Writing in the International Journal of Fashion Design, Technology and Education, Tameka N. Ellington of Kent State University outlines the complicated relationship many African-American women have with their hair. She reflects on how the legacy of slavery, the Civil Rights Movement, notions of ‘presentability’ and modern (White) views of beauty can all affect how African-American women view and style their hair.
According to Ellington: ‘Natural hair is not fully accepted among either AA sub-cultures or within mainstream society. Consequently, AA women often lack knowledge of how to care for their natural hair, and report a fear of going “natural”.’
For her study, Ellington carried out interviews with 17 college-aged women who made the choice to stop relaxing their hair. As expected, most reported getting little support, especially among their AA friends and relatives, for their decision to ‘go natural’. As she explains: “The AA community’s lack of acceptance of natural hair is rooted in history and the societal meaning of lesser status that comes with having kinky natural hair.”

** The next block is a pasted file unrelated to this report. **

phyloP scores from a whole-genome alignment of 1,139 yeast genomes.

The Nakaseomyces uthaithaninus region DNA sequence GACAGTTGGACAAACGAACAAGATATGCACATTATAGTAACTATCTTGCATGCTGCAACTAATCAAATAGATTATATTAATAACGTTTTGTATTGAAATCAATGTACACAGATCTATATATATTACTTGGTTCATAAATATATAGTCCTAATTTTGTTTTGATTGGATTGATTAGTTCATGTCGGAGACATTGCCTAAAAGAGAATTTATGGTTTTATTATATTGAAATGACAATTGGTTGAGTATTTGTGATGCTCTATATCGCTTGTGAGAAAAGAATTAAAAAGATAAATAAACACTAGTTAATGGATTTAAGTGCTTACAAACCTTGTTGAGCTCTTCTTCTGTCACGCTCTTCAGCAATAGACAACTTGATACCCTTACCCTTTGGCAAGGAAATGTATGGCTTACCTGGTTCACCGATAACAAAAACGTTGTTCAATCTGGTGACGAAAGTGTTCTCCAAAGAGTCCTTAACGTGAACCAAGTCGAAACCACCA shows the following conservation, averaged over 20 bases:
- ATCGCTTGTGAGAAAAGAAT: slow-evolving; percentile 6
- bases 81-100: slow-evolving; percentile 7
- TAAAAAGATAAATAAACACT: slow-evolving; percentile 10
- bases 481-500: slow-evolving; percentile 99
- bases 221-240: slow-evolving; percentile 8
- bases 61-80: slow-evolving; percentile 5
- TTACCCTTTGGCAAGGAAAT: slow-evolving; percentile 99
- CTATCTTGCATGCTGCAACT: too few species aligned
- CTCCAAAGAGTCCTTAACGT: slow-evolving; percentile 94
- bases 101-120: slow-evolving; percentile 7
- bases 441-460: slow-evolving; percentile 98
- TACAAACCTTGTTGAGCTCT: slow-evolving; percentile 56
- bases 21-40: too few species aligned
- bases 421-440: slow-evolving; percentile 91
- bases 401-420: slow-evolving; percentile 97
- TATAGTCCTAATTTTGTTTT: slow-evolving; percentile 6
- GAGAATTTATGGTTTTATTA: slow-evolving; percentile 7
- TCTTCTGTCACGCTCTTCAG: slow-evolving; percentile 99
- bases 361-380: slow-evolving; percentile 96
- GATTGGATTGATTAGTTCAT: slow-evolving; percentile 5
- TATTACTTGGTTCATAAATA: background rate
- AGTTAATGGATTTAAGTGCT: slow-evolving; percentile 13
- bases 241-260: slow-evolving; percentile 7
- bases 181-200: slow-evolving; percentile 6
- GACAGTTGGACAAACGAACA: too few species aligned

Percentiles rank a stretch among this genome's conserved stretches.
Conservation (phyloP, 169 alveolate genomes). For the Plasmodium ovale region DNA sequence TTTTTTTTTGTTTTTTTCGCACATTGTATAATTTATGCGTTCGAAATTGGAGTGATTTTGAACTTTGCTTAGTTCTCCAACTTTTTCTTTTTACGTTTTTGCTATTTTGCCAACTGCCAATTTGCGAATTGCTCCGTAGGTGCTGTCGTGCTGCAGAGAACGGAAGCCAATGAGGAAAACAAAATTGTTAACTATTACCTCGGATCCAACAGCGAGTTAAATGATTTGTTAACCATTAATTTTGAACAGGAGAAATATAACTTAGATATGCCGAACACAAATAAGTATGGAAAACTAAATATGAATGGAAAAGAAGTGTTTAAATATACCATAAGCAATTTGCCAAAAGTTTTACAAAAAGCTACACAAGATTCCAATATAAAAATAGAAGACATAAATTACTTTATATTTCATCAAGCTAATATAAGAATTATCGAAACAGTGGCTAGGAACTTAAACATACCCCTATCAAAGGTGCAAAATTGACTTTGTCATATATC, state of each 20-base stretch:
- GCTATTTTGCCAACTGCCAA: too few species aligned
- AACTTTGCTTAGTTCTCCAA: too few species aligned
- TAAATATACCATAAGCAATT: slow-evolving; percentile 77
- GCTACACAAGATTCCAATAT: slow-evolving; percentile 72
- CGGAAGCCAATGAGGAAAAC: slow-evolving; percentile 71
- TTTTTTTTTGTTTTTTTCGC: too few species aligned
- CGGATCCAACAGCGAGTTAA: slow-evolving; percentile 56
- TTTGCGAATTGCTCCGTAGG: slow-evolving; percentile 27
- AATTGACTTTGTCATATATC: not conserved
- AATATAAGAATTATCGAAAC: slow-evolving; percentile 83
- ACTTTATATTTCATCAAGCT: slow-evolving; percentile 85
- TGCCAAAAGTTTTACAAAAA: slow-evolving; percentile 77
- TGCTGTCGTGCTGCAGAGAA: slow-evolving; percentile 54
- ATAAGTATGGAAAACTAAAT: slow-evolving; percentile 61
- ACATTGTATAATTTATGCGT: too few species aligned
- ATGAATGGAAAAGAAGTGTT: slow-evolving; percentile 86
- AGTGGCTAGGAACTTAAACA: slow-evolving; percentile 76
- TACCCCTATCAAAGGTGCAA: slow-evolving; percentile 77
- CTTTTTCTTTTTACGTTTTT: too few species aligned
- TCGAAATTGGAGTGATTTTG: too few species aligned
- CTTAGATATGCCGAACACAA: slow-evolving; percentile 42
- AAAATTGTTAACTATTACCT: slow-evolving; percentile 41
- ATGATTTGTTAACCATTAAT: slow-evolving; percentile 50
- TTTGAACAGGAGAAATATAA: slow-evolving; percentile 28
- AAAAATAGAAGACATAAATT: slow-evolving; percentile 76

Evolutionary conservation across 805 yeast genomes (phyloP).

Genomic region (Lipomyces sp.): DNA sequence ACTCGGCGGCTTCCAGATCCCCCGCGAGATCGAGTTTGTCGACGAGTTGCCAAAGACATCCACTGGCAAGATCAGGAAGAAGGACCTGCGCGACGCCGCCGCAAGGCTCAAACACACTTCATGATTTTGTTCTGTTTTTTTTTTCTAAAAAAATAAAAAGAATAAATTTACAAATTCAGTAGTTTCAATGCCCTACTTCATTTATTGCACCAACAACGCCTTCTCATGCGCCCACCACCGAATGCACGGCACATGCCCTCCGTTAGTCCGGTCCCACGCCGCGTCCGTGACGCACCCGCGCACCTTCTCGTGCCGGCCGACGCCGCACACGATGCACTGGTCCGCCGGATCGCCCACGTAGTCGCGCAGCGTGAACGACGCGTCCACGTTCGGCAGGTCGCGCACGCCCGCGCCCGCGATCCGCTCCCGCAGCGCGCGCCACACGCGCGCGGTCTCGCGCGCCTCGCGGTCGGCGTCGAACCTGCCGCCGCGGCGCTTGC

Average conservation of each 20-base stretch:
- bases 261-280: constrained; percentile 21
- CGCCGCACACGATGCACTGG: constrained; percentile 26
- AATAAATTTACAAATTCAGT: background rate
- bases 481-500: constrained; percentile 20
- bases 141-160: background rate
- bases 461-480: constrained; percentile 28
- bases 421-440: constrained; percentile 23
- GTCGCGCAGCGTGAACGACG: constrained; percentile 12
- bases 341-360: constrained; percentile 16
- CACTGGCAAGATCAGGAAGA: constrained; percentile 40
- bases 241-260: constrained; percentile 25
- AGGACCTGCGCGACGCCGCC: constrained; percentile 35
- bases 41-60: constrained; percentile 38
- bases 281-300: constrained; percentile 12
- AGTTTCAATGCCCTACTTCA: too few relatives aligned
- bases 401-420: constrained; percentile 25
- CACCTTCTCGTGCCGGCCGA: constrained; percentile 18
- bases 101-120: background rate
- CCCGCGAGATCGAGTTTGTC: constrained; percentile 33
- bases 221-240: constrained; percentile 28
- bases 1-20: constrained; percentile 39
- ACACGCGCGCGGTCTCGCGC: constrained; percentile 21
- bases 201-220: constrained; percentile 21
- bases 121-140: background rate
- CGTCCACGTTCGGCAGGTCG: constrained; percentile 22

For many of the women, social networking sites offered the support and comfort that they were not able to get elsewhere. As might be expected, the absence of local support had a devastating effect on many women’s self-esteem. However, in many cases, regular and frequent online contact meant other SNS users became ‘friends and family’. This increased the women’s self-esteem and helped them to accept their own choices, thus increasing their self-esteem even further. Crucially, the SNS did not provide the motivation to ‘go natural’ in the first place, but provided essential information for the women about how to maintain their new natural styles, and offered support on their journeys.
This article is a fascinating insight into how what might seem at first to be a simple aesthetic decision is in reality a difficult choice for many AA women, informed by political, cultural and practical concerns. It’s also a good example of how the use of SNS can empower people who might otherwise lack local support networks to make – and have confidence in – their own decisions.
‘Social networking sites: a support system for African-American women wearing natural hair’ by Tameka N. Ellington. International Journal of Fashion Design, Technology and Education (2014)
Taylor & Francis